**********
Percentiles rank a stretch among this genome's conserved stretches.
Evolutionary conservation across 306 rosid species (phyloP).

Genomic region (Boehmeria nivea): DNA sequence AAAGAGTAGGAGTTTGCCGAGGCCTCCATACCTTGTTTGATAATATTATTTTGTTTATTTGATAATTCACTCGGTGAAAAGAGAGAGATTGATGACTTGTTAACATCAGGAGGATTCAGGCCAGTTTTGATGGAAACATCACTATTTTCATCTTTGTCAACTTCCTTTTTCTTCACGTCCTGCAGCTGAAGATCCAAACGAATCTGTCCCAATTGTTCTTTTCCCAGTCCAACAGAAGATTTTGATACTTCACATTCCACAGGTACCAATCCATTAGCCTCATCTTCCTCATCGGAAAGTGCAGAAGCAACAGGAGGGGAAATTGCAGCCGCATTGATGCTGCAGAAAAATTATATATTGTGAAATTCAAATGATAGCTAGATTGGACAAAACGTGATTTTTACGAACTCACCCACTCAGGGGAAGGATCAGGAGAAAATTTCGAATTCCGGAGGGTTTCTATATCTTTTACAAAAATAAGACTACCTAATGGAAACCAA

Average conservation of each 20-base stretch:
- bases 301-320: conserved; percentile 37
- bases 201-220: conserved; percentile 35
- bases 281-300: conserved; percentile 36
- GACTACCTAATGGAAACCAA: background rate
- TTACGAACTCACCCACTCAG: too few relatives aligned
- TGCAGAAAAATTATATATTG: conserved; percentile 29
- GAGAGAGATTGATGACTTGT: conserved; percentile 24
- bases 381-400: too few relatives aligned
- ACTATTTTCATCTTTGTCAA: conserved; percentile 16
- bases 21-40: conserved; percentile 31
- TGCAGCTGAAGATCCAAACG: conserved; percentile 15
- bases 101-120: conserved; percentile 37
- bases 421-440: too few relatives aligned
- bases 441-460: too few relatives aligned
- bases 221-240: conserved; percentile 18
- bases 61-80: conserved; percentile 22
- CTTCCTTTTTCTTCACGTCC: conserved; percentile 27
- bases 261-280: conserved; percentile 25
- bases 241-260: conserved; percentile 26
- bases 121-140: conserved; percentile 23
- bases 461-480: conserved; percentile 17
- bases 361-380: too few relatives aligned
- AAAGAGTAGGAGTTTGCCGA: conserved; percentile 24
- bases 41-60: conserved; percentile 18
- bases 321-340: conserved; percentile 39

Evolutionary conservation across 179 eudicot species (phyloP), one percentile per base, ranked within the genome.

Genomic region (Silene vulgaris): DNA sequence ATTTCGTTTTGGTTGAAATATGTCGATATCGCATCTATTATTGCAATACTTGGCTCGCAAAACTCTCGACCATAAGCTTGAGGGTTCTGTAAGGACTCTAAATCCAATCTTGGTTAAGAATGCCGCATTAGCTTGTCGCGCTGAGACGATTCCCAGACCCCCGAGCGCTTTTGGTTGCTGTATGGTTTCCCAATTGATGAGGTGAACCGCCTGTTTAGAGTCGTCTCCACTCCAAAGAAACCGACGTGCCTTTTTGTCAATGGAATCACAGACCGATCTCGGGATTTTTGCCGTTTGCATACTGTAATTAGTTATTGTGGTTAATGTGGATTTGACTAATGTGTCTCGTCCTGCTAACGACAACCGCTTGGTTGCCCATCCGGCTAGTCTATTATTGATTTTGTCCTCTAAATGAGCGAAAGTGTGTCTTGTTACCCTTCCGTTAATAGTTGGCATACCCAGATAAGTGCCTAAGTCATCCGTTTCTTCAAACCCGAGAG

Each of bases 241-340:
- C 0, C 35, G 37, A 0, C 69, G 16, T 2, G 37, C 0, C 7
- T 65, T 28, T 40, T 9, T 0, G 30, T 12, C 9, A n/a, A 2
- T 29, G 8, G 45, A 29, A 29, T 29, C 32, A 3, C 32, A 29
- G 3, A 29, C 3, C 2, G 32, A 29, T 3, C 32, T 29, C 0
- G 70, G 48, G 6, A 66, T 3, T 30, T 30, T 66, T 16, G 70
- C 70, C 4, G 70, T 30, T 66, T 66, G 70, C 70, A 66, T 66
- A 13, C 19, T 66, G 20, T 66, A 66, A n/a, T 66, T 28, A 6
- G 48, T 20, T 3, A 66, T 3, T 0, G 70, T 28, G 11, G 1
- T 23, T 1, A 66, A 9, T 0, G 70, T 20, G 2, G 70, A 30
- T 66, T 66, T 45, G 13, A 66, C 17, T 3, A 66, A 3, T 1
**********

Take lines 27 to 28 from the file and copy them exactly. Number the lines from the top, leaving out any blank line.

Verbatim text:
- AAAGAGTAGGAGTTTGCCGA: conserved; percentile 24
- bases 41-60: conserved; percentile 18